Date of Award

Spring 2023

Document Type

Open Access Thesis



First Advisor

Jennifer Reynolds


Oral historians have often felt obligated to collect stories during disasters and crises, to preserve recollections of experiences and trauma of those affected. During the onset of COVID-19 in the United States, this surge was certainly present. Appalachia, although its boundaries are contested, has a strong association with oral histories, and thus was the focus of one project in particular: a collaboration with the Blue Ridge Public Radio and the Foxfire Appalachian Heritage Museum to collect, curate, publish, and broadcast oral histories of "local" individuals. But what does it mean to be local, in a region as broad as Appalachia? What content, or rather whose stories make a good news story or a magazine story? How are stories altered to fit this frame of representing Appalachia? This thesis first summarizes my summer research in the archives of the Foxfire Appalachian Heritage Museum in Mountain City, Georgia, as I gathered transcripts of the project and spoke with the museum assistant curator about the process. Using discussions of entextualization, recontextualization, and remediation, I then analyze these transcripts to answer these questions of story-making and identity (Bauman and Briggs 1990; Bauman 2016; Koven 2014). I show that editors adjust texts to circulate outside of the time of narration and original context of the original interview, without relying on folksy images of Appalachia, and that oral history narrators deftly operate between various speaker-inhabitance roles to tell their own stories of Appalachia during the COVID-19 pandemic.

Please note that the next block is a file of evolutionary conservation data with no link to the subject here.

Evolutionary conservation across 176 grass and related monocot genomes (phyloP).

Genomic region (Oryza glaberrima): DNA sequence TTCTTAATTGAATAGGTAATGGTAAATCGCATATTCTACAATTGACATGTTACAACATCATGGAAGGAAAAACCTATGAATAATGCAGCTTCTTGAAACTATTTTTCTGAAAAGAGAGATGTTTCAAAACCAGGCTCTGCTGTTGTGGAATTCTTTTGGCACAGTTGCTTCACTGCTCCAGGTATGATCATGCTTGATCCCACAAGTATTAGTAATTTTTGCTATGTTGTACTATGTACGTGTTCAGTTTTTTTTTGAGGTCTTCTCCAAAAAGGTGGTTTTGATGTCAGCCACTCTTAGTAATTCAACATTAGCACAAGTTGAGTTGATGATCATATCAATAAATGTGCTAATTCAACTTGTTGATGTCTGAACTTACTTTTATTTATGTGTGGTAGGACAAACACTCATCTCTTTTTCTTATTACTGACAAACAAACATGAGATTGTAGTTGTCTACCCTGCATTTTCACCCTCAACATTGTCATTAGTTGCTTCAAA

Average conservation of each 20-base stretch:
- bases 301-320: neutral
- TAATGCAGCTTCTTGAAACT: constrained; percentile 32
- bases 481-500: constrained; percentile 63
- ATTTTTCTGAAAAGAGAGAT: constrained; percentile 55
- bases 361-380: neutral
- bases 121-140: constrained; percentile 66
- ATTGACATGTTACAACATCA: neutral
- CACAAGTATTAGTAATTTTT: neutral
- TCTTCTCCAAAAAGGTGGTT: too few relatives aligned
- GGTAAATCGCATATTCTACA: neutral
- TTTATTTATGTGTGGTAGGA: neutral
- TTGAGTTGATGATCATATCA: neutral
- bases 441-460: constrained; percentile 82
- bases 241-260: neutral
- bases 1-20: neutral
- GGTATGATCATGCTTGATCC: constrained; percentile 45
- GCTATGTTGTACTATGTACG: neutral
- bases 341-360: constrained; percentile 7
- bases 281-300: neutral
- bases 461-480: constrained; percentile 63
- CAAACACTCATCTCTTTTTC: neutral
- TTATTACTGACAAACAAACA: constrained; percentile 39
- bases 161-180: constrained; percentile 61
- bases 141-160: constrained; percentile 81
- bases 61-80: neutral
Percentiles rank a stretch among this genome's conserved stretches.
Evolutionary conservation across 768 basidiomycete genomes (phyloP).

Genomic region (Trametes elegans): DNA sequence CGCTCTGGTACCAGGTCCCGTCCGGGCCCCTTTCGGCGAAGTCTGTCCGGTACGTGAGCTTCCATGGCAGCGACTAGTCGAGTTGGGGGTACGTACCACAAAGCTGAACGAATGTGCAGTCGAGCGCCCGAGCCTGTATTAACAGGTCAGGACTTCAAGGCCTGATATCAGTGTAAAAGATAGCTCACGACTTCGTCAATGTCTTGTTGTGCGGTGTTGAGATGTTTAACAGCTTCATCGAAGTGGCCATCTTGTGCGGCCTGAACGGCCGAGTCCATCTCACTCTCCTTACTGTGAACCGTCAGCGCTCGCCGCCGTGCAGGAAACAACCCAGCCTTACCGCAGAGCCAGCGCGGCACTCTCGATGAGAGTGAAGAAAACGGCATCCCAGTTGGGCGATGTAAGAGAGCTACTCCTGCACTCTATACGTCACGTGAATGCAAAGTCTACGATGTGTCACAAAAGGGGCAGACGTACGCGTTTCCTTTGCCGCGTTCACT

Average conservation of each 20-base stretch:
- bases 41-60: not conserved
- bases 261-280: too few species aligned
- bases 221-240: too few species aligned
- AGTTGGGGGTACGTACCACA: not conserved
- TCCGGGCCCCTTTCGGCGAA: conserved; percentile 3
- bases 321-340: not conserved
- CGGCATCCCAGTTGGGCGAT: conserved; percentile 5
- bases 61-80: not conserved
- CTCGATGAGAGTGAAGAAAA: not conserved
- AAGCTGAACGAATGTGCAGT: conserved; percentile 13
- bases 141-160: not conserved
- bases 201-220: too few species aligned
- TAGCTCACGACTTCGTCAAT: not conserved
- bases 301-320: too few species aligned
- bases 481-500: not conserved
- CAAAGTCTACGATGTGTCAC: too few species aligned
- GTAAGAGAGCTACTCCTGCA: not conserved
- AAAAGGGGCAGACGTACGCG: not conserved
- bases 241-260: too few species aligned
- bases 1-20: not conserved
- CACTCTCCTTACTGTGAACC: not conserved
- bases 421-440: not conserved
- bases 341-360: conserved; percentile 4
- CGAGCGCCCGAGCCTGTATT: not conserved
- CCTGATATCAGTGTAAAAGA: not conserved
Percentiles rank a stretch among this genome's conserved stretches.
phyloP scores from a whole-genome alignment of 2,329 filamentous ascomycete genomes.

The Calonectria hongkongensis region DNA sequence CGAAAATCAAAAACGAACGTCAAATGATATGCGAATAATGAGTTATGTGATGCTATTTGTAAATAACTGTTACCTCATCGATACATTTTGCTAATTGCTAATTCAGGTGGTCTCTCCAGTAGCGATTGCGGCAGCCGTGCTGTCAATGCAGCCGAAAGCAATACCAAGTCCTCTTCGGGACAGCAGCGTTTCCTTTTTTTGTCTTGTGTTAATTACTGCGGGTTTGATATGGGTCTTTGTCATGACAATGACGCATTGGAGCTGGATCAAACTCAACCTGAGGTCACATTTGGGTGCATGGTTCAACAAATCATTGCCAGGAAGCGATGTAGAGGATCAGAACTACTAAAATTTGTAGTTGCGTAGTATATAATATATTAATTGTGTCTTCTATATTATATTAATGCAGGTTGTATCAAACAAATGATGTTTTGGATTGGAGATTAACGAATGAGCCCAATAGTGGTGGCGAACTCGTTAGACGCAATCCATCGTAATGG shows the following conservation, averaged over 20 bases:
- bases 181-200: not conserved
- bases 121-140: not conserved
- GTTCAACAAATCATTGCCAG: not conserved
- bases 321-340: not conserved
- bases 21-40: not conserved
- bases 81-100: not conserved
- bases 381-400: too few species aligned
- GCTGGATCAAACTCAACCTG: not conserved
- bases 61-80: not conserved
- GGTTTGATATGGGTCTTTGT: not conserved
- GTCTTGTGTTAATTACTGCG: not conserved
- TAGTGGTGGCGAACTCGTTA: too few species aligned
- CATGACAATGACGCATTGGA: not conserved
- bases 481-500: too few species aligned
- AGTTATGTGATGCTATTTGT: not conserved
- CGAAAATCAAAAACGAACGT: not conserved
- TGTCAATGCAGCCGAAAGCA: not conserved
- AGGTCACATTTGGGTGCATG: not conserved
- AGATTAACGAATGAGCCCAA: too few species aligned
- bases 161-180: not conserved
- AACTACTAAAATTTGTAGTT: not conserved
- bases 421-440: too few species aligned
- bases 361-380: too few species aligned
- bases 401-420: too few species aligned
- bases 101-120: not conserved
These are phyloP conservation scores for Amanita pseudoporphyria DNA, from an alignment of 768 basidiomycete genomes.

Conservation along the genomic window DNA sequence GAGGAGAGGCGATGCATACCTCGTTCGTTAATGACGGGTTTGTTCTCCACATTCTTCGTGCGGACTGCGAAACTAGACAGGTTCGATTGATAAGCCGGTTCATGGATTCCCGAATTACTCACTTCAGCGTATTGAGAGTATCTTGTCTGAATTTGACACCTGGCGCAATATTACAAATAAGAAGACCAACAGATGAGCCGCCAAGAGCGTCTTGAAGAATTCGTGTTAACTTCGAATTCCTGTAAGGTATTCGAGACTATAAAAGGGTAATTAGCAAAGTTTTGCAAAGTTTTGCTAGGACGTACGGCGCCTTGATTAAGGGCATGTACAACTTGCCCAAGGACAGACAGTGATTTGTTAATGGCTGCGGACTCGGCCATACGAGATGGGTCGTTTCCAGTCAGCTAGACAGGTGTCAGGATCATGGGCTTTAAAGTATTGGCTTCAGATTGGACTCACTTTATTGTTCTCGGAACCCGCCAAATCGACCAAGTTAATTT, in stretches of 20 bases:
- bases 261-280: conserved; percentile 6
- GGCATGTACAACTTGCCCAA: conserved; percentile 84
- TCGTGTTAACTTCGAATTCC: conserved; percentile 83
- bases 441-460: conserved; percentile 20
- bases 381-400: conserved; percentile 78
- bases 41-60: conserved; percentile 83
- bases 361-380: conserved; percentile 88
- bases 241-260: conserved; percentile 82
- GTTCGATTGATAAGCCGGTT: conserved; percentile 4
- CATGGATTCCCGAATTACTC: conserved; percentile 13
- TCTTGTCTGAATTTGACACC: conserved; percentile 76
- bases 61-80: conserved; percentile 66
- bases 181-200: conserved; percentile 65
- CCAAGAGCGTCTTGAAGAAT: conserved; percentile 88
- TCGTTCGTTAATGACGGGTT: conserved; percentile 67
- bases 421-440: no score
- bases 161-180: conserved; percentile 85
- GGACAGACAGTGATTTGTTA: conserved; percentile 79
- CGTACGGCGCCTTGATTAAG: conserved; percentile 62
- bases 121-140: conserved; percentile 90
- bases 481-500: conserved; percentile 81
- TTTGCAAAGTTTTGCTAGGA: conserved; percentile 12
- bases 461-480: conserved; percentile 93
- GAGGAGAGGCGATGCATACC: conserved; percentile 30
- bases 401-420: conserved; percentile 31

© 2023, Ashley Reid McGraw

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